NIST Updating Security ControlsFinal Draft Issued of Revisions to Special Publication 800-53
The National Institute of Standards and Technology is a step closer to publishing its fourth version of one of its premier information security guides - Special Publication 800-53: Security and Privacy Controls for Federal Information Systems and Organizations.
NIST, on Feb. 5, issued the final public draft of the guidance, seeking comments from the public as it finalizes the final version of SP 800-53 Rev. 4, which is expected to be published in April.
"This is by far the most extensive update to our control catalog since it was first published in 2005," says Ron Ross, the NIST computer scientist who heads the initiative that's revising the guidance. "We received and responded to several thousand comments from across the federal government, industry and academia during the initial public comment period and have greatly increased the cybersecurity toolset for our customers as a result."
See Also: IoT is Happening Now: Are You Prepared?
Ross says the revised guide supports NIST's strategy of "build it right, then continuously monitor," and its security and privacy controls furnish the needed tools to implement effective, risk-based, information security programs, capable of addressing sophisticated threats.
Though the guidance is aimed at federal government IT systems, it is frequently followed by local, state and tribal governments as well as private-sector enterprises.
What's New in the Guidance?
Major changes in Revision 4 include:
- New security controls and control enhancements addressing the advanced persistent threat, supply chain, insider threat, application security, distributed systems, mobile and cloud computing and developmental and operational assurance;
- Clarification of security control language;
- New tailoring guidance, including the fundamental assumptions used to develop the security control baselines;
- Significant expansion of supplemental guidance for security controls and enhancements;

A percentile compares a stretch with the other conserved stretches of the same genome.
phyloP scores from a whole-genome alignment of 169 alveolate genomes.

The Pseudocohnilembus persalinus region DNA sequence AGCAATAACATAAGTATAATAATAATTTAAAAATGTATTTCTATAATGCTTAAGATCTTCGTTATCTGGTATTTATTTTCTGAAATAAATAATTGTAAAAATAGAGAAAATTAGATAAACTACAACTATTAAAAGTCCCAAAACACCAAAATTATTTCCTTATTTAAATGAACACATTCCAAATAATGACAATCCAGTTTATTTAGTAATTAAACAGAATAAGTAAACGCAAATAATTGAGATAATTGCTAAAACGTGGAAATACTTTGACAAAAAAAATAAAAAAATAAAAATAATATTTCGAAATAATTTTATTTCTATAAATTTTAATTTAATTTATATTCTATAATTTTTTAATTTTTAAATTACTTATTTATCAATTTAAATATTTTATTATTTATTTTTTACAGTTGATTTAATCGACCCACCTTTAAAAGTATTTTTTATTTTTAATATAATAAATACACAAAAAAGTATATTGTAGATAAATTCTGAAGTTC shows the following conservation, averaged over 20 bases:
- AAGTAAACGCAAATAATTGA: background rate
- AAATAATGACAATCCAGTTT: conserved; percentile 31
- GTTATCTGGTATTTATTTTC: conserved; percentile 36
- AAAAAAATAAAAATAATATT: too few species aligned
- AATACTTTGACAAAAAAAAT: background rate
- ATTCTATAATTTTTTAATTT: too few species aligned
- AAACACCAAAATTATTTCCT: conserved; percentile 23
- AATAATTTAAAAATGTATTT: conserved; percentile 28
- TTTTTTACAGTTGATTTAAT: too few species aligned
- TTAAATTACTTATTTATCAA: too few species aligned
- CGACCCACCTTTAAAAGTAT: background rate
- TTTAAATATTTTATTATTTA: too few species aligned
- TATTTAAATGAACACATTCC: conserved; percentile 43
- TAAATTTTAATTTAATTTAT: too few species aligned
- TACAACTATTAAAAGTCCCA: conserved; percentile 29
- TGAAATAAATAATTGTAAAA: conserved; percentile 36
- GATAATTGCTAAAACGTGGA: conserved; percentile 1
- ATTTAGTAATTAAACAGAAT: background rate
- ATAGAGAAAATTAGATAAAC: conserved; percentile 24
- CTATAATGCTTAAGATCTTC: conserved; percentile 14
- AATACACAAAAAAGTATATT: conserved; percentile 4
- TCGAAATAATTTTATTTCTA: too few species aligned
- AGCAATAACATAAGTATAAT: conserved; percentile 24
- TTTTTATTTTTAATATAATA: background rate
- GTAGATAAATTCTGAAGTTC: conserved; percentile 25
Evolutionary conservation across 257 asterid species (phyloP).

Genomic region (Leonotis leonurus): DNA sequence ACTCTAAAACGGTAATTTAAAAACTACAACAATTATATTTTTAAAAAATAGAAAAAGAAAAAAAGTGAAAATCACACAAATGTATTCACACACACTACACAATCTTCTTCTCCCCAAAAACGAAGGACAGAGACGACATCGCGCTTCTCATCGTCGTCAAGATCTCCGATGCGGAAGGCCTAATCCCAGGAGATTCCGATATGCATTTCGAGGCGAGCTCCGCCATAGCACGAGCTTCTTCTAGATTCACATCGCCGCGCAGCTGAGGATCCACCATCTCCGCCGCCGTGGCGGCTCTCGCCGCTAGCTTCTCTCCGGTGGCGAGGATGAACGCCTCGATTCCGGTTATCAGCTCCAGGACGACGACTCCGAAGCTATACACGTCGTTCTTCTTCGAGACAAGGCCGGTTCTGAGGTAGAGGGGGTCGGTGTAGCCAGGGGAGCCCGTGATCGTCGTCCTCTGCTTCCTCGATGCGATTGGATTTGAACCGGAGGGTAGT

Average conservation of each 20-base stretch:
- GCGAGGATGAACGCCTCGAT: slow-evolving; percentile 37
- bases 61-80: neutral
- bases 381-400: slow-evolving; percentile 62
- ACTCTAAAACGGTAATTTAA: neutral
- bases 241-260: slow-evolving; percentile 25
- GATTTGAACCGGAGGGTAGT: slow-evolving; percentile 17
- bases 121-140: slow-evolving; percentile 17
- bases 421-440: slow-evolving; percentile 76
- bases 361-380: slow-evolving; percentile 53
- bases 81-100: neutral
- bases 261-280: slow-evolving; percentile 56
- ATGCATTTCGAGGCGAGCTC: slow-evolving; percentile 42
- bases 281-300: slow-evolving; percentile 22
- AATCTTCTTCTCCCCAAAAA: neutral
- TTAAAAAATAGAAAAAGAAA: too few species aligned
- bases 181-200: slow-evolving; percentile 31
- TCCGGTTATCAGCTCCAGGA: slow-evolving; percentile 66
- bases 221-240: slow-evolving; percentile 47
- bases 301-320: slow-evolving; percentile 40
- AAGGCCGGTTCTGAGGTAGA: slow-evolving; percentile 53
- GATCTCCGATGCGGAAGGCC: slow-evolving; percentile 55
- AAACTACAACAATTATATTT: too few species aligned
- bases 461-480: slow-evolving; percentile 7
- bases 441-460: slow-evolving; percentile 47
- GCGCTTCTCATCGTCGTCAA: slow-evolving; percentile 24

- Streamlined tailoring guidance to facilitate customization of baseline security controls;
- New privacy controls and implementation guidance based on the internationally recognized Fair Information Practice Principles;
- Updated security control baselines;
- New summary tables for security controls and naming convention for control enhancements to facilitate ease-of-use;
- New mapping tables for ISO/IEC 15408 (Common Criteria);
- The concept of overlays, allowing organizations and communities of interest to develop specialized security plans that reflect specific missions/business functions, environments of operation and information technologies;
- Designation of assurance-related controls for low-impact, moderate-impact and high-impact information systems and additional controls for responding to high assurance requirements.
Addressing Sophisticated Threats
Ross says NIST guidance facilitates the significant transformation underway on how organizations authorize their IT systems securely.
"Near real-time risk management and the ability to design, develop and implement effective continuous monitoring programs depends first and foremost on the organization's ability to develop a strong information technology infrastructure, in essence, building stronger, more resilient information systems using system components with sufficient security capability to protect core missions and business functions," Ross says.
"The security and privacy controls in this publication, along with the flexibility inherent in the implementation guidance, provide the requisite tools to implement effective, risk-based, information security programs capable of addressing sophisticated threats," he says.
Comments on the final draft revision should be sent by March 1 to firstname.lastname@example.org.
Revisions to SP 800-53 are being developed by the Joint Task Force Transformation Initiative Interagency Working Group with representatives from the federal intelligence community, departments of Defense and Commerce, the Office of the Director of National Intelligence and the Committee on National Security Systems.